Meningitis found in outdoor piglets

10 October 1997

Meningitis found in outdoor piglets

OUTDOOR piglets are contracting meningitis infections usually seen in older indoor pigs.

Aberdeenshire vet Grace Webster explains that the disease – caused by Streptococcus suis and which can kill pigs quickly – is normally seen in weaner pigs on indoor units, where it is spread more easily via airborne water droplets. But it is now being seen in suckling pigs on outdoor sites.

"Bought-in replacements are the most likely vector, which then pass on infection to piglets through their milk," says Mrs Webster. Tests can be carried out before replacements are purchased and adequate isolation of gilts and boars before they enter the herd will also help reduce disease spread.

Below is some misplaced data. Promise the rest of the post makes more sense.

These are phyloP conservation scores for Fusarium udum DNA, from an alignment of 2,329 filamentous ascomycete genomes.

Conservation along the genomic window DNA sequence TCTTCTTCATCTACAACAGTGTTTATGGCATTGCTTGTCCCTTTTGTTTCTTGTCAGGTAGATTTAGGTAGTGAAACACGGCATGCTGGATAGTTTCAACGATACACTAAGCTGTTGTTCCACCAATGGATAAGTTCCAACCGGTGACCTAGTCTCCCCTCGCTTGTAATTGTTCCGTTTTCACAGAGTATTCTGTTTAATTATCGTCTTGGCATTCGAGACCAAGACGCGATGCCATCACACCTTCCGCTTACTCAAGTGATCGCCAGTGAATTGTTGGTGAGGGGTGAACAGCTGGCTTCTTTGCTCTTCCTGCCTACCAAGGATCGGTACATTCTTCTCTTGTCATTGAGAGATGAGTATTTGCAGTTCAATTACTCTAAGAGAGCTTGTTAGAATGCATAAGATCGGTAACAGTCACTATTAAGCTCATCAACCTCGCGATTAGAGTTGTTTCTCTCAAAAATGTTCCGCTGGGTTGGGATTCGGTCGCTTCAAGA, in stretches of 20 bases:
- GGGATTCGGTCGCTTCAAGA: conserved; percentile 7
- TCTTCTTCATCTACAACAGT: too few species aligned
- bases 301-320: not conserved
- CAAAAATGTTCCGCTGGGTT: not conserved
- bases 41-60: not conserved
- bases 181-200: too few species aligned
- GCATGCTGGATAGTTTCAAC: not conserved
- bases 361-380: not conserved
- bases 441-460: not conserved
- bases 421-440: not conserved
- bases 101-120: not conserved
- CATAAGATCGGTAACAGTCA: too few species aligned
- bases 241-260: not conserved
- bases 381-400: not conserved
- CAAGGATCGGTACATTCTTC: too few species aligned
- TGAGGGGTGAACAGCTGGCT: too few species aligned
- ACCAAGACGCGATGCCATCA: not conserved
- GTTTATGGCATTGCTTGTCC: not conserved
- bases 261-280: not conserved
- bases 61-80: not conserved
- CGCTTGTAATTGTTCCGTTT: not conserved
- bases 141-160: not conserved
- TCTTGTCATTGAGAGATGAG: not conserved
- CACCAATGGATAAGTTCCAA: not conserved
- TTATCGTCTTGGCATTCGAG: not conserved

"Outdoor producers should now be more vigilant and familiarise themselves with the symptoms which may begin as stiff or swollen joints. As it progresses the skin of the brain can become inflamed and the piglets become confused before collapsing and paddling."

Any producer noticing pigs with stiff joints should call the vet immediately, she adds.n

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